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Re: Why? Re: rdf as a base for other languages

From: Peter F. Patel-Schneider <pfps@research.bell-labs.com>
Date: Sun, 03 Jun 2001 05:53:26 -0400
To: seth@robustai.net
Cc: www-rdf-logic@w3.org
Message-Id: <20010603055326A.pfps@research.bell-labs.com>
From: "Seth Russell" <seth@robustai.net>
Subject: Re: Why? Re: rdf as a base for other languages
Date: Sat, 2 Jun 2001 15:20:55 -0700

> From: "Peter F. Patel-Schneider" <pfps@research.bell-labs.com>
> > From: "Seth Russell" <seth@robustai.net>
> > Subject: Re: Why? Re: rdf as a base for other languages
> > Date: Sat, 2 Jun 2001 12:45:16 -0700


> Well I will leave it to other to argue whether M&S implies that a reified
> statement stands for the statement or not.  But M&S states quite clearly
> that reif[y]ing a statement does not assert it.

The reification of a statement (triple) does not contain the statement
(triple), so does not assert it.  Hopefully I haven't stated otherwise.

> > > Then can you tell me the difference between a
> > > statement having a reified statement as it[]s object and a statement having
> > > the statement itself as it's object?
> >
> > If a statement is the object, then it is asserted.
> Excuse me ..... [1] {says (Jon,  (the sky is red))} asserts that (the sky is
> red) ?   ... I think not!

In RDF, if a statement (triple) appear in the input, then it is asserted.
If it does not appear in the input, then how could it be the object of
another statement (triple)?  [1] above is not RDF.  (Actually, RDF doesn't
allow objects of triples to be triples anyway, but consider the minimal
change required to allow this.)

> > If a resource that has
> > type Statement is the object, then the thing or things that are asserted
> > are quite different.  Consider the RDF data model resulting from the two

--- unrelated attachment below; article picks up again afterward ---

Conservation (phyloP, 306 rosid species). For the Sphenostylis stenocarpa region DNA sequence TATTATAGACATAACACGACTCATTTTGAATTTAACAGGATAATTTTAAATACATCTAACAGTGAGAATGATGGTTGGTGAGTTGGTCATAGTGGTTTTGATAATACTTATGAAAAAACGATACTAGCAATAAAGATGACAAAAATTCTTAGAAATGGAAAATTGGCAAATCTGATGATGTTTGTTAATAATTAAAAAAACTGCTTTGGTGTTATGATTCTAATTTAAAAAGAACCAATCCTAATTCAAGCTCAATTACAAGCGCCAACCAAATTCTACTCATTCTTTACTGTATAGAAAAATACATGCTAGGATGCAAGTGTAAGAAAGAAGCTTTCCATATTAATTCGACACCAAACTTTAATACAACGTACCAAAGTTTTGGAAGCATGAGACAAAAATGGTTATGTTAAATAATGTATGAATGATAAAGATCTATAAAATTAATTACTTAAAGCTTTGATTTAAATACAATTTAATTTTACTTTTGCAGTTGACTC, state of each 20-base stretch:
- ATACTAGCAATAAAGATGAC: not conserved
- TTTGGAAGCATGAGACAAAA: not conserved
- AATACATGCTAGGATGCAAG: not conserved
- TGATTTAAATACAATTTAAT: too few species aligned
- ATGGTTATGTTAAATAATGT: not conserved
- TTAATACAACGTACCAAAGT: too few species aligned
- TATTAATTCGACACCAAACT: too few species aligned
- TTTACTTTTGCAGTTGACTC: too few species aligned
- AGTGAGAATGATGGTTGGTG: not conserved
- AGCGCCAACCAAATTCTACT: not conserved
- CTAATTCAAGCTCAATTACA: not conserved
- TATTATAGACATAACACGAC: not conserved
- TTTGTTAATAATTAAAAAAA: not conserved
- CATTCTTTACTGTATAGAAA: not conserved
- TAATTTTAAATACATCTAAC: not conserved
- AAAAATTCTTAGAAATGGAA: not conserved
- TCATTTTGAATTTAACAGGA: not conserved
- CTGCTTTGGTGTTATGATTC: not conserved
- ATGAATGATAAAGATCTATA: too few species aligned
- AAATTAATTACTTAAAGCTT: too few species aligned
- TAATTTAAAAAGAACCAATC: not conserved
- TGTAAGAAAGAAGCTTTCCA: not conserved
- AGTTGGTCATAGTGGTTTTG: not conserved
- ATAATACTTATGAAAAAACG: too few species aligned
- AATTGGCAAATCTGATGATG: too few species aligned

> > situations.  They are quite different.
> If we assumes the truth of [1], then we can understand your statement here;
> but if we do not, we see only consusion there.

I had nothing about [1] in my RDF statements (triples), so I don't know how
it is relevant.

> > > Me thinks you draw a distinction that
> > > makes no difference.
> >
> > On the contrary, there is a large difference between pointing to something
> > that asserts a base fact and pointing to something that does not assert
> > that base fact.
> Well certainly, yes,  there is a difference.  Don't forget I was trying to
> show how context can be used such that allowing a statement to be an object
> of an intensionally opaque verb would not assert that statement.  In other
> words your difference is based upon the contradiction of the very solution
> that I propose.  Why would you do a thing like that?

The whole point is that within RDF you cannot have contexts.  I don't know
of any way of doing what you want within RDF.  (Sure if you have some
private meaning for certain collections of RDF triples you can do lots of
stuff.  Consider DAML+OIL as an example.  However, that is not (just) RDF.)

> Seth Russell

Peter F. Patel-Schneider
Received on Sunday, 3 June 2001 05:54:57 UTC

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